However, there will be scurrilous critics who will deride Keir Hardie’s boys and girls for desperately grasping at straws to impede the pro-independence movement’s momentum. Ms Lamont has apparently lost four stones over the past year. More impressively, thanks to her “Just Say Naw” stairheid-rammy performances at First Minister’s Questions, she has shed tons of potential support in just a few months; the Lamont vote-loss programme has resulted in a slimmed down gap between the competing sides, narrowing by ten points since November.

If her ennui-inducing reading of ghost-written lines only cost her floating voters, that would be forgivable. However, when Labour heavyweights are queue-jumping to give her the internecine malky, it must cause some in the party to slurp bottles of Night Nurse before bedtime.

As a consequence of the sheer quantity and quality of Labour stalwarts coming out the closet and declaring themselves to be in favour of independence, Lamont’s newly acquired size 10-12 jacket must be on a shoogly peg.

The latest apostate to throw himself overboard the Greetin’ Helmswoman’s ship is Bob Thomson, a former chairman of Scottish Labour. A party member of 51 years standing, he has nailed his colours to the Yes mast, citing London Labour’s decision to oppose currency union as the reason. His matelots in the pro-sovereignty boat, Labour For Independence (LFI), are noteworthy: Alex Mosson (former lord provost of Glasgow), Sir Charles Gray (ex-leader of Strathclyde Regional Council) and John Mulvey (former leader of Lothian Regional Council).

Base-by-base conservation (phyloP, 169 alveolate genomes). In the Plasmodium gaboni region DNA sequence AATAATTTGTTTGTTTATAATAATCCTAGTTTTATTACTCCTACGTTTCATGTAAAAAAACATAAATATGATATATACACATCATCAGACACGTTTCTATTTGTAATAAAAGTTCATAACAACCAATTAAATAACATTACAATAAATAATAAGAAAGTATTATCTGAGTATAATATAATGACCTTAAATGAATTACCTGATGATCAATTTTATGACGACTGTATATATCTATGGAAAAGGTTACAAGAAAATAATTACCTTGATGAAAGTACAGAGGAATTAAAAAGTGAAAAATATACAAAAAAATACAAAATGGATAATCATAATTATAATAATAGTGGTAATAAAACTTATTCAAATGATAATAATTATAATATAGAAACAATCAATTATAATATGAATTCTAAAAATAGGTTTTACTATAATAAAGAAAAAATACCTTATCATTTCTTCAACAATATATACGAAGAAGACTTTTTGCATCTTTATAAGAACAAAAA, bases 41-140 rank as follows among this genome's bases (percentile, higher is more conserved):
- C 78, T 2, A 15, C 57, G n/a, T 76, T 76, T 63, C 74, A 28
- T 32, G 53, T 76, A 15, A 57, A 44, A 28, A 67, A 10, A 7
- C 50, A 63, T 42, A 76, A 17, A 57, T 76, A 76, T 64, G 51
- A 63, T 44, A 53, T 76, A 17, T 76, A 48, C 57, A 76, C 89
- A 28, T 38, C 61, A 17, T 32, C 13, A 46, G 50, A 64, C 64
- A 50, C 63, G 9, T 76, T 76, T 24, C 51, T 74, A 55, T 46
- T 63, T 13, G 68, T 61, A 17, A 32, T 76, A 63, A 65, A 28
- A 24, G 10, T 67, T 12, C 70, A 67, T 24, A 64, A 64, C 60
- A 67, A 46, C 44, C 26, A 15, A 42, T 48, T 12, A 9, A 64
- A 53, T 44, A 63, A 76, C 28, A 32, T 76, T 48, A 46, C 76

Anas Sarwar, deputy leader of the Scottish Labour Party, claims LFI is an SNP front. He has his finger on the pulse and refuses to believe that ordinary card-carrying party members are seriously teed off with the direction taken by the leadership. I think it’s outrageous that anyone could dare question the working class credentials of privately educated Mr Sarwar, a man who stood shoulder-to-shoulder with 45 other Labour MPs outside the Commons debating chamber when a vote to repeal the hated Bedroom Tax was defeated 252 to 226. It is probably a source of great comfort to him that recent polls show a mere 20 per cent of Scottish Labour supporters are dissatisfied with Ms Lamont’s leadership. Furthermore, only a quarter of Labour voters do not reject independence outright, a trifling figure Mr Sarwar would doubtless say was within the margin of error.

Despite much of the media’s attempts to stick black and white stetsons atop the heads of the Yes/No campaigns, it’s clear that being pro-independence does not necessarily equate with owning a bedroom poster of a reposing, toga-wearing Alex Salmond, being fed grapes by a voluptuous Nicola Sturgeon.

Labour activists and voters are beginning to waken up to the fact that Lamont’s attacks on universal benefits, her failure to oppose nuclear weapons on the Clyde and her obfuscation on the council tax pose a real problem in a post-referendum Scotland, whatever the result. A once progressive political party should not be seen to be dragged kicking and screaming on the road to accepting fiscal autonomy and control over how Scottish society cares for its most defenceless citizens.

I hope I live long enough to see Scottish Labour recapture its soul.